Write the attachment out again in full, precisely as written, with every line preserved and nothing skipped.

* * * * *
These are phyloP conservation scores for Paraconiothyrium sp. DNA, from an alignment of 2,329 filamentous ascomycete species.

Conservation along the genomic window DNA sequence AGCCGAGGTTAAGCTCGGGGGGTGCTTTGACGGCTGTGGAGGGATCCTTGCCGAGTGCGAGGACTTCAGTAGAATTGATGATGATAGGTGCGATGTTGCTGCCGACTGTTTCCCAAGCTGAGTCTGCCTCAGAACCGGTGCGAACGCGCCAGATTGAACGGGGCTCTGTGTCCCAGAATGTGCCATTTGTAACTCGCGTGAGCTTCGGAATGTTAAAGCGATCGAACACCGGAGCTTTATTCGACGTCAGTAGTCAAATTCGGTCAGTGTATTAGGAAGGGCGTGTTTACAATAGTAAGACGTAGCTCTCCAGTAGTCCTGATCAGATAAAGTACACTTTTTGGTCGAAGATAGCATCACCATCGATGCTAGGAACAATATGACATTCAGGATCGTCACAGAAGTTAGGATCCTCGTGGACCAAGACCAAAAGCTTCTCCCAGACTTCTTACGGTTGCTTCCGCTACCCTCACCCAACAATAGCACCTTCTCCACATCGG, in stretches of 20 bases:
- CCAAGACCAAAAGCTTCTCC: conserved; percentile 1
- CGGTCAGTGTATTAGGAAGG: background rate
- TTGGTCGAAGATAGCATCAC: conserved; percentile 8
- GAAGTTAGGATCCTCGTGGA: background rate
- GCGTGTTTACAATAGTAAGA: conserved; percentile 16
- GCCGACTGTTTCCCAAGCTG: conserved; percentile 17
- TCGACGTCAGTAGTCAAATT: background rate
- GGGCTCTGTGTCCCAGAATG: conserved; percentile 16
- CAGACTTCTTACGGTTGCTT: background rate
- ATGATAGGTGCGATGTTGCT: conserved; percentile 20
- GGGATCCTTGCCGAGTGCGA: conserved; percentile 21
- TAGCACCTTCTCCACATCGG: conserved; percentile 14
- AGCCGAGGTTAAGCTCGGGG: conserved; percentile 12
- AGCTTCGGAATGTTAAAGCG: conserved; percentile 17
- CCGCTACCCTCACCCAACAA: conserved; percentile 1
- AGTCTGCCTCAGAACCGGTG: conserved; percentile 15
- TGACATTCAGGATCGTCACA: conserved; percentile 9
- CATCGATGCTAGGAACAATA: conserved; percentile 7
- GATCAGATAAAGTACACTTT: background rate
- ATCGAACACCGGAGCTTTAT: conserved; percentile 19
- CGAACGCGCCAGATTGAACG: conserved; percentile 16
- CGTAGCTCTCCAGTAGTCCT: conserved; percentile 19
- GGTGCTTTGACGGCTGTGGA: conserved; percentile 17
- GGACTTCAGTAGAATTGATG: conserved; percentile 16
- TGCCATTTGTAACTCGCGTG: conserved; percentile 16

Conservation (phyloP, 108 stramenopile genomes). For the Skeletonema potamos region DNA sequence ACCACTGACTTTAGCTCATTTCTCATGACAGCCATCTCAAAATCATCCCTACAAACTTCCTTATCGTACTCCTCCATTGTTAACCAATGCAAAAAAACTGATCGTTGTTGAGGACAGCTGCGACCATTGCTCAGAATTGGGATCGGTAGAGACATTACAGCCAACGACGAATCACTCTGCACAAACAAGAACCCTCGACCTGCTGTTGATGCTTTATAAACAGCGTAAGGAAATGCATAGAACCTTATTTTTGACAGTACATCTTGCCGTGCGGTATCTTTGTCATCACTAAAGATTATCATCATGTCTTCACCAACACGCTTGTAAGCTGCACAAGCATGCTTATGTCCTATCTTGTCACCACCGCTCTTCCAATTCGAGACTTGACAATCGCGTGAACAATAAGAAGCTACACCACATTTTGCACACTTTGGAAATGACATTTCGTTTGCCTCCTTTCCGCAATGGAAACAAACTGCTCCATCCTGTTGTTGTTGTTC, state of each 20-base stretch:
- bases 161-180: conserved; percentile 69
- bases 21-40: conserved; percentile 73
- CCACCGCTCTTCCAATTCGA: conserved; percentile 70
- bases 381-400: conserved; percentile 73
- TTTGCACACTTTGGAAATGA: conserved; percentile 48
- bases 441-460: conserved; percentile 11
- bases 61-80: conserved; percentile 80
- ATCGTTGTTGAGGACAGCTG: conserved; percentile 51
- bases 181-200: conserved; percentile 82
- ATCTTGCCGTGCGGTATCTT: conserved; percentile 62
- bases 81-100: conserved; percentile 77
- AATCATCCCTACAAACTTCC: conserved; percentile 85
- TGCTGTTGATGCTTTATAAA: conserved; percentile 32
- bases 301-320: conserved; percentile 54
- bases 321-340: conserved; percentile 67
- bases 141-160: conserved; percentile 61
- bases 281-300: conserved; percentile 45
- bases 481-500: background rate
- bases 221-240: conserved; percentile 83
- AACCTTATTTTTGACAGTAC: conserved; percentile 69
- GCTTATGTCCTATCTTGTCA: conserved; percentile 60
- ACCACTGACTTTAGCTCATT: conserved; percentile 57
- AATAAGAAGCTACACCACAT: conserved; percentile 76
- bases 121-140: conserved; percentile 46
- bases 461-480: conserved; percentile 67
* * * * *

These are phyloP conservation scores for Paraconiothyrium sp. DNA, from an alignment of 2,329 filamentous ascomycete species.

Conservation along the genomic window DNA sequence AGCCGAGGTTAAGCTCGGGGGGTGCTTTGACGGCTGTGGAGGGATCCTTGCCGAGTGCGAGGACTTCAGTAGAATTGATGATGATAGGTGCGATGTTGCTGCCGACTGTTTCCCAAGCTGAGTCTGCCTCAGAACCGGTGCGAACGCGCCAGATTGAACGGGGCTCTGTGTCCCAGAATGTGCCATTTGTAACTCGCGTGAGCTTCGGAATGTTAAAGCGATCGAACACCGGAGCTTTATTCGACGTCAGTAGTCAAATTCGGTCAGTGTATTAGGAAGGGCGTGTTTACAATAGTAAGACGTAGCTCTCCAGTAGTCCTGATCAGATAAAGTACACTTTTTGGTCGAAGATAGCATCACCATCGATGCTAGGAACAATATGACATTCAGGATCGTCACAGAAGTTAGGATCCTCGTGGACCAAGACCAAAAGCTTCTCCCAGACTTCTTACGGTTGCTTCCGCTACCCTCACCCAACAATAGCACCTTCTCCACATCGG, in stretches of 20 bases:
- CCAAGACCAAAAGCTTCTCC: conserved; percentile 1
- CGGTCAGTGTATTAGGAAGG: background rate
- TTGGTCGAAGATAGCATCAC: conserved; percentile 8
- GAAGTTAGGATCCTCGTGGA: background rate
- GCGTGTTTACAATAGTAAGA: conserved; percentile 16
- GCCGACTGTTTCCCAAGCTG: conserved; percentile 17
- TCGACGTCAGTAGTCAAATT: background rate
- GGGCTCTGTGTCCCAGAATG: conserved; percentile 16
- CAGACTTCTTACGGTTGCTT: background rate
- ATGATAGGTGCGATGTTGCT: conserved; percentile 20
- GGGATCCTTGCCGAGTGCGA: conserved; percentile 21
- TAGCACCTTCTCCACATCGG: conserved; percentile 14
- AGCCGAGGTTAAGCTCGGGG: conserved; percentile 12
- AGCTTCGGAATGTTAAAGCG: conserved; percentile 17
- CCGCTACCCTCACCCAACAA: conserved; percentile 1
- AGTCTGCCTCAGAACCGGTG: conserved; percentile 15
- TGACATTCAGGATCGTCACA: conserved; percentile 9
- CATCGATGCTAGGAACAATA: conserved; percentile 7
- GATCAGATAAAGTACACTTT: background rate
- ATCGAACACCGGAGCTTTAT: conserved; percentile 19
- CGAACGCGCCAGATTGAACG: conserved; percentile 16
- CGTAGCTCTCCAGTAGTCCT: conserved; percentile 19
- GGTGCTTTGACGGCTGTGGA: conserved; percentile 17
- GGACTTCAGTAGAATTGATG: conserved; percentile 16
- TGCCATTTGTAACTCGCGTG: conserved; percentile 16

Conservation (phyloP, 108 stramenopile genomes). For the Skeletonema potamos region DNA sequence ACCACTGACTTTAGCTCATTTCTCATGACAGCCATCTCAAAATCATCCCTACAAACTTCCTTATCGTACTCCTCCATTGTTAACCAATGCAAAAAAACTGATCGTTGTTGAGGACAGCTGCGACCATTGCTCAGAATTGGGATCGGTAGAGACATTACAGCCAACGACGAATCACTCTGCACAAACAAGAACCCTCGACCTGCTGTTGATGCTTTATAAACAGCGTAAGGAAATGCATAGAACCTTATTTTTGACAGTACATCTTGCCGTGCGGTATCTTTGTCATCACTAAAGATTATCATCATGTCTTCACCAACACGCTTGTAAGCTGCACAAGCATGCTTATGTCCTATCTTGTCACCACCGCTCTTCCAATTCGAGACTTGACAATCGCGTGAACAATAAGAAGCTACACCACATTTTGCACACTTTGGAAATGACATTTCGTTTGCCTCCTTTCCGCAATGGAAACAAACTGCTCCATCCTGTTGTTGTTGTTC, state of each 20-base stretch:
- bases 161-180: conserved; percentile 69
- bases 21-40: conserved; percentile 73
- CCACCGCTCTTCCAATTCGA: conserved; percentile 70
- bases 381-400: conserved; percentile 73
- TTTGCACACTTTGGAAATGA: conserved; percentile 48
- bases 441-460: conserved; percentile 11
- bases 61-80: conserved; percentile 80
- ATCGTTGTTGAGGACAGCTG: conserved; percentile 51
- bases 181-200: conserved; percentile 82
- ATCTTGCCGTGCGGTATCTT: conserved; percentile 62
- bases 81-100: conserved; percentile 77
- AATCATCCCTACAAACTTCC: conserved; percentile 85
- TGCTGTTGATGCTTTATAAA: conserved; percentile 32
- bases 301-320: conserved; percentile 54
- bases 321-340: conserved; percentile 67
- bases 141-160: conserved; percentile 61
- bases 281-300: conserved; percentile 45
- bases 481-500: background rate
- bases 221-240: conserved; percentile 83
- AACCTTATTTTTGACAGTAC: conserved; percentile 69
- GCTTATGTCCTATCTTGTCA: conserved; percentile 60
- ACCACTGACTTTAGCTCATT: conserved; percentile 57
- AATAAGAAGCTACACCACAT: conserved; percentile 76
- bases 121-140: conserved; percentile 46
- bases 461-480: conserved; percentile 67